california marijuana cannabis invest own

Passage of California’s Medicinal and Adult-Use Cannabis Regulation and Safety Act (“MAUCRSA“) has opened the doors to institutional investing in California cannabis companies. California’s lack of a residency requirement for investors and its relatively limited investor disclosure and background requirements have made it popular for institutional investors looking to invest in cannabis. In that sense, California is building out its program to mirror wide-open states like Oregon, and not protective states like Washington.

There are two main types of California cannabis applicants: owners and financial interest holders. To be legally considered an “owner” under California’s cannabis regulations, one does not actually need equity in the applicant’s cannabis business. “Owner” means any of the following:

  1. A person with an aggregate ownership interest of 20 percent or more in the person applying for a license or a licensee, unless the interest is solely a security, lien, encumbrance;
  2. the chief executive officer of a nonprofit or other entity;
  3. a member of the board of directors of a nonprofit; and
  4. and any individual who will be participating in the direction, control, or management of the person applying for a license.

An individual who directs, controls, or manages the business includes any of the following: a partner of a commercial cannabis business that is organized as a partnership; a member of a limited liability company of a commercial cannabis business that is organized as a limited liability company; and an officer or director of a commercial cannabis business that is organized as a corporation. These are all fairly standard definitions, as far as cannabis regulation goes.

Even if someone is not an “owner,” however, that person or company may still be deemed a financial interest holder (“FIH”). “Financial interest” is broadly defined to mean “an investment into a commercial cannabis business, a loan provided to a commercial cannabis business, or any other ‘equity interest’ in a commercial cannabis business.” California cannabis regulators consider the term “equity interest” to include less than a 20% ownership in the cannabis applicant and pretty much any profit-sharing arrangement or entitlement to profits from cannabis licensee, including IP licensing royalties and percentage rent arrangements. The following are not considered FIHs: banks and financial institutions; diversified mutual funds, blind trusts or similar instruments; holders of security interests, liens, or encumbrances on property that will be used by the commercial cannabis business; and individuals holding less than 5 percent of the total shares in a publicly traded company.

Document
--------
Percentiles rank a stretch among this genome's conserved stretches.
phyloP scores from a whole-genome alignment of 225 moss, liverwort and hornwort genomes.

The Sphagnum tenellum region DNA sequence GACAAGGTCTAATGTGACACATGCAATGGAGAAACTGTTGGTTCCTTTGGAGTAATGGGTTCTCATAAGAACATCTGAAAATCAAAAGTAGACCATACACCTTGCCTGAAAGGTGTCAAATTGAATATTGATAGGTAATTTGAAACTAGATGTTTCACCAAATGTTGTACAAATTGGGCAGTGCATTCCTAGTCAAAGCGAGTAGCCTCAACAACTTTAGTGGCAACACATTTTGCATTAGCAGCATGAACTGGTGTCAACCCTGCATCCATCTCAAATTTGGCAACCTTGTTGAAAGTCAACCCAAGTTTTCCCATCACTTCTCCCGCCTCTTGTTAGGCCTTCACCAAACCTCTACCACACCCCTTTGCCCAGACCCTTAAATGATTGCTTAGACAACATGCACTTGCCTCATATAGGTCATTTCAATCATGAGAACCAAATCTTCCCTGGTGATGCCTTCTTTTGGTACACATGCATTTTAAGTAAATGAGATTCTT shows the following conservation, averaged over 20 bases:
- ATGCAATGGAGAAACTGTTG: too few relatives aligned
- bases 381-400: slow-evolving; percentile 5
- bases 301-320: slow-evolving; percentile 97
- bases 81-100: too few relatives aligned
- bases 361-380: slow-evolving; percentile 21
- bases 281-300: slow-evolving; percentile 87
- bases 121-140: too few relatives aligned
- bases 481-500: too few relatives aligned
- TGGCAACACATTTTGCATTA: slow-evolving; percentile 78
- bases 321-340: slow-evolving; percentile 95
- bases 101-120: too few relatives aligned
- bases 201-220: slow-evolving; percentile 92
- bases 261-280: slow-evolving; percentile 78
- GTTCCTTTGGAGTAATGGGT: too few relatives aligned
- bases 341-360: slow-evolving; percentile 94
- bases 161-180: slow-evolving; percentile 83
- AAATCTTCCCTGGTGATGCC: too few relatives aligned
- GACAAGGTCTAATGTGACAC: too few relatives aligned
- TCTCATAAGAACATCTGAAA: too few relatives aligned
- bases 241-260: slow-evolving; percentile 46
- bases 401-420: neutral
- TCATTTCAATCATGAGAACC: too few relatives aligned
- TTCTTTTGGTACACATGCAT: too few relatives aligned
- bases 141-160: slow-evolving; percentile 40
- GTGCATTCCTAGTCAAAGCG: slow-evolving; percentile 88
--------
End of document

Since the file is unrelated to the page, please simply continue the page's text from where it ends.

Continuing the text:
California requires FIHs be disclosed to and vetted by the state upon application for annual cannabis licenses. The license applicant must provide a complete list of all financing it receives. Specifically, the license application mandates that applicants include the name, birthdate, and government-issued identification type and number (i.e., driver’s license) for any individual with a financial interest in a commercial cannabis business. FIHs are not required to submit to criminal background checks but they will still undergo some vetting by state regulators.

Even with these new rules, most institutional investment in the cannabis space is still concentrated in “ancillary services“, i.e. services that support cannabis businesses but do not “touch the plant.” Examples include turnkey real estateequipment and materials leasing and salesintellectual property licensing, consulting services, and tech platforms. Many institutional investors still want to stay one or two steps removed from touch-the-plant cannabis businesses and do not like the idea of being listed in a state database as being an owner or FIH. However, given California’s wide-reaching definition of owner and FIH, even these companies and their investors can be deemed by the state to have a direct cannabis business interest. To avoid being considered owners or FIHs in California, ancillary service providers will need to avoid directly providing financing, using profit-sharing or similar performance-based payment schemes with cannabis businesses. They will also need to avoid managing, directing, or controlling the licensed entity.